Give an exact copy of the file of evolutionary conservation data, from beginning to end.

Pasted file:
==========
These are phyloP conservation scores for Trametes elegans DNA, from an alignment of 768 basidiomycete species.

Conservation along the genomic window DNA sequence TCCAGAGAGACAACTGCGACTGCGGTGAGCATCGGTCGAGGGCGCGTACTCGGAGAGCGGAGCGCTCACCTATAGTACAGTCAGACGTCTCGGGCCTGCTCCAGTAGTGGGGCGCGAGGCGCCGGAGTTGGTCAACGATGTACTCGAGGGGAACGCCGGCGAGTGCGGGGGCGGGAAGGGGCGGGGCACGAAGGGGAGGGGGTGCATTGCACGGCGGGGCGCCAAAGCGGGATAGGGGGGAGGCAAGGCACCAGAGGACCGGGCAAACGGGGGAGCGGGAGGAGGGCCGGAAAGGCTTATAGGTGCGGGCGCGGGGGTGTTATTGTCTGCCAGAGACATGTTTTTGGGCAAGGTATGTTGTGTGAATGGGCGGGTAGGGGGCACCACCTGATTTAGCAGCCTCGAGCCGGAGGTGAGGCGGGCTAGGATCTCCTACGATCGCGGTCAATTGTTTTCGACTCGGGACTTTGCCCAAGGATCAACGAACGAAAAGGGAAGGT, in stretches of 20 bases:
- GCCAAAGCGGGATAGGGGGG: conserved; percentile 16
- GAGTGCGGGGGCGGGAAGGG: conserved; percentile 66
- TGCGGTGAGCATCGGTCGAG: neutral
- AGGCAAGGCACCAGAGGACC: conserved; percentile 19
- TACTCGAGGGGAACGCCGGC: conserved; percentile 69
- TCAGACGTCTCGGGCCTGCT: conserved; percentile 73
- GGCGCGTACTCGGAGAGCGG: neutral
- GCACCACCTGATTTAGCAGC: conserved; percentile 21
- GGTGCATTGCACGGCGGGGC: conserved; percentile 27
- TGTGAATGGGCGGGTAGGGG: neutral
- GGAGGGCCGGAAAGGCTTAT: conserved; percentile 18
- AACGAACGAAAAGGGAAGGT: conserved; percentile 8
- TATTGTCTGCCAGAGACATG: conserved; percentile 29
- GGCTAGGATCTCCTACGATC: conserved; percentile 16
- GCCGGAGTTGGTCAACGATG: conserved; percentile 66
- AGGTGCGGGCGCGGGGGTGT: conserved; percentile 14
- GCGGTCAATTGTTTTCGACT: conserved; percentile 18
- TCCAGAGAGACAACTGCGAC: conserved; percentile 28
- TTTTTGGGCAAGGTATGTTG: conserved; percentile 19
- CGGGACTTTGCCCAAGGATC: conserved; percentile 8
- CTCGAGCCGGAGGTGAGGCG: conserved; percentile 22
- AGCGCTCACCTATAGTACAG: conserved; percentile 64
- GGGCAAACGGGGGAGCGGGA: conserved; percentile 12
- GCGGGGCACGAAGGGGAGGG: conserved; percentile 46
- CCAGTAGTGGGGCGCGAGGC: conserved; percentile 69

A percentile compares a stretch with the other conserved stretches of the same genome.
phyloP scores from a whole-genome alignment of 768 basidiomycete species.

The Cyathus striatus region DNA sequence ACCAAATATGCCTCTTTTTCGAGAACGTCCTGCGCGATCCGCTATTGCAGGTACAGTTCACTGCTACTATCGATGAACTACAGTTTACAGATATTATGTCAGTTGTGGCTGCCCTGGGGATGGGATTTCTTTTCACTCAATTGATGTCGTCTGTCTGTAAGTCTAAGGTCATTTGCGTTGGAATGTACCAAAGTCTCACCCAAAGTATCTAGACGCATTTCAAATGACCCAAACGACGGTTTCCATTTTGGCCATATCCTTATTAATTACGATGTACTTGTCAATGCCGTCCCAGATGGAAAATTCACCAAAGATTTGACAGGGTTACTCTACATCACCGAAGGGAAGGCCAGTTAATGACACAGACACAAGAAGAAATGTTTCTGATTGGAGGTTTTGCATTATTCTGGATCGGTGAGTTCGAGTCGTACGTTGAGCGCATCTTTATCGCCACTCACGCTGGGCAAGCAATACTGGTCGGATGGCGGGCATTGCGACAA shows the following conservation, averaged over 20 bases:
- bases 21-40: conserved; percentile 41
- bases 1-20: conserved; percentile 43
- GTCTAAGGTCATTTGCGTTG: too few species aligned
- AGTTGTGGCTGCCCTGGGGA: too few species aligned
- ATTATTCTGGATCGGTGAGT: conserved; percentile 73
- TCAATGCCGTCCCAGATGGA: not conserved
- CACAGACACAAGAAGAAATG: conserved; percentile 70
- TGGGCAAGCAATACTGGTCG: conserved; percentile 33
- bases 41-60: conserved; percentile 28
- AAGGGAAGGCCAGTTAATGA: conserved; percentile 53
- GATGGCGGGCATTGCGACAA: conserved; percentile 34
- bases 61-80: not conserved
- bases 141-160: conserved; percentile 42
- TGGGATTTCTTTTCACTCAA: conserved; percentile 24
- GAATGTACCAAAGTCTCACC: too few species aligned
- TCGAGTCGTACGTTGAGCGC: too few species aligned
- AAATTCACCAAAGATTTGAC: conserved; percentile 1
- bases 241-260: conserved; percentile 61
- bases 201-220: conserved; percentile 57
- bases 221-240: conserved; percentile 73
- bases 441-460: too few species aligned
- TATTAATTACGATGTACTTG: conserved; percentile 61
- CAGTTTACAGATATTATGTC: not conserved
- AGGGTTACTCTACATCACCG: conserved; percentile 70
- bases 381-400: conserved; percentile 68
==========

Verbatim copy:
These are phyloP conservation scores for Trametes elegans DNA, from an alignment of 768 basidiomycete species.

Conservation along the genomic window DNA sequence TCCAGAGAGACAACTGCGACTGCGGTGAGCATCGGTCGAGGGCGCGTACTCGGAGAGCGGAGCGCTCACCTATAGTACAGTCAGACGTCTCGGGCCTGCTCCAGTAGTGGGGCGCGAGGCGCCGGAGTTGGTCAACGATGTACTCGAGGGGAACGCCGGCGAGTGCGGGGGCGGGAAGGGGCGGGGCACGAAGGGGAGGGGGTGCATTGCACGGCGGGGCGCCAAAGCGGGATAGGGGGGAGGCAAGGCACCAGAGGACCGGGCAAACGGGGGAGCGGGAGGAGGGCCGGAAAGGCTTATAGGTGCGGGCGCGGGGGTGTTATTGTCTGCCAGAGACATGTTTTTGGGCAAGGTATGTTGTGTGAATGGGCGGGTAGGGGGCACCACCTGATTTAGCAGCCTCGAGCCGGAGGTGAGGCGGGCTAGGATCTCCTACGATCGCGGTCAATTGTTTTCGACTCGGGACTTTGCCCAAGGATCAACGAACGAAAAGGGAAGGT, in stretches of 20 bases:
- GCCAAAGCGGGATAGGGGGG: conserved; percentile 16
- GAGTGCGGGGGCGGGAAGGG: conserved; percentile 66
- TGCGGTGAGCATCGGTCGAG: neutral
- AGGCAAGGCACCAGAGGACC: conserved; percentile 19
- TACTCGAGGGGAACGCCGGC: conserved; percentile 69
- TCAGACGTCTCGGGCCTGCT: conserved; percentile 73
- GGCGCGTACTCGGAGAGCGG: neutral
- GCACCACCTGATTTAGCAGC: conserved; percentile 21
- GGTGCATTGCACGGCGGGGC: conserved; percentile 27
- TGTGAATGGGCGGGTAGGGG: neutral
- GGAGGGCCGGAAAGGCTTAT: conserved; percentile 18
- AACGAACGAAAAGGGAAGGT: conserved; percentile 8
- TATTGTCTGCCAGAGACATG: conserved; percentile 29
- GGCTAGGATCTCCTACGATC: conserved; percentile 16
- GCCGGAGTTGGTCAACGATG: conserved; percentile 66
- AGGTGCGGGCGCGGGGGTGT: conserved; percentile 14
- GCGGTCAATTGTTTTCGACT: conserved; percentile 18
- TCCAGAGAGACAACTGCGAC: conserved; percentile 28
- TTTTTGGGCAAGGTATGTTG: conserved; percentile 19
- CGGGACTTTGCCCAAGGATC: conserved; percentile 8
- CTCGAGCCGGAGGTGAGGCG: conserved; percentile 22
- AGCGCTCACCTATAGTACAG: conserved; percentile 64
- GGGCAAACGGGGGAGCGGGA: conserved; percentile 12
- GCGGGGCACGAAGGGGAGGG: conserved; percentile 46
- CCAGTAGTGGGGCGCGAGGC: conserved; percentile 69

A percentile compares a stretch with the other conserved stretches of the same genome.
phyloP scores from a whole-genome alignment of 768 basidiomycete species.

The Cyathus striatus region DNA sequence ACCAAATATGCCTCTTTTTCGAGAACGTCCTGCGCGATCCGCTATTGCAGGTACAGTTCACTGCTACTATCGATGAACTACAGTTTACAGATATTATGTCAGTTGTGGCTGCCCTGGGGATGGGATTTCTTTTCACTCAATTGATGTCGTCTGTCTGTAAGTCTAAGGTCATTTGCGTTGGAATGTACCAAAGTCTCACCCAAAGTATCTAGACGCATTTCAAATGACCCAAACGACGGTTTCCATTTTGGCCATATCCTTATTAATTACGATGTACTTGTCAATGCCGTCCCAGATGGAAAATTCACCAAAGATTTGACAGGGTTACTCTACATCACCGAAGGGAAGGCCAGTTAATGACACAGACACAAGAAGAAATGTTTCTGATTGGAGGTTTTGCATTATTCTGGATCGGTGAGTTCGAGTCGTACGTTGAGCGCATCTTTATCGCCACTCACGCTGGGCAAGCAATACTGGTCGGATGGCGGGCATTGCGACAA shows the following conservation, averaged over 20 bases:
- bases 21-40: conserved; percentile 41
- bases 1-20: conserved; percentile 43
- GTCTAAGGTCATTTGCGTTG: too few species aligned
- AGTTGTGGCTGCCCTGGGGA: too few species aligned
- ATTATTCTGGATCGGTGAGT: conserved; percentile 73
- TCAATGCCGTCCCAGATGGA: not conserved
- CACAGACACAAGAAGAAATG: conserved; percentile 70
- TGGGCAAGCAATACTGGTCG: conserved; percentile 33
- bases 41-60: conserved; percentile 28
- AAGGGAAGGCCAGTTAATGA: conserved; percentile 53
- GATGGCGGGCATTGCGACAA: conserved; percentile 34
- bases 61-80: not conserved
- bases 141-160: conserved; percentile 42
- TGGGATTTCTTTTCACTCAA: conserved; percentile 24
- GAATGTACCAAAGTCTCACC: too few species aligned
- TCGAGTCGTACGTTGAGCGC: too few species aligned
- AAATTCACCAAAGATTTGAC: conserved; percentile 1
- bases 241-260: conserved; percentile 61
- bases 201-220: conserved; percentile 57
- bases 221-240: conserved; percentile 73
- bases 441-460: too few species aligned
- TATTAATTACGATGTACTTG: conserved; percentile 61
- CAGTTTACAGATATTATGTC: not conserved
- AGGGTTACTCTACATCACCG: conserved; percentile 70
- bases 381-400: conserved; percentile 68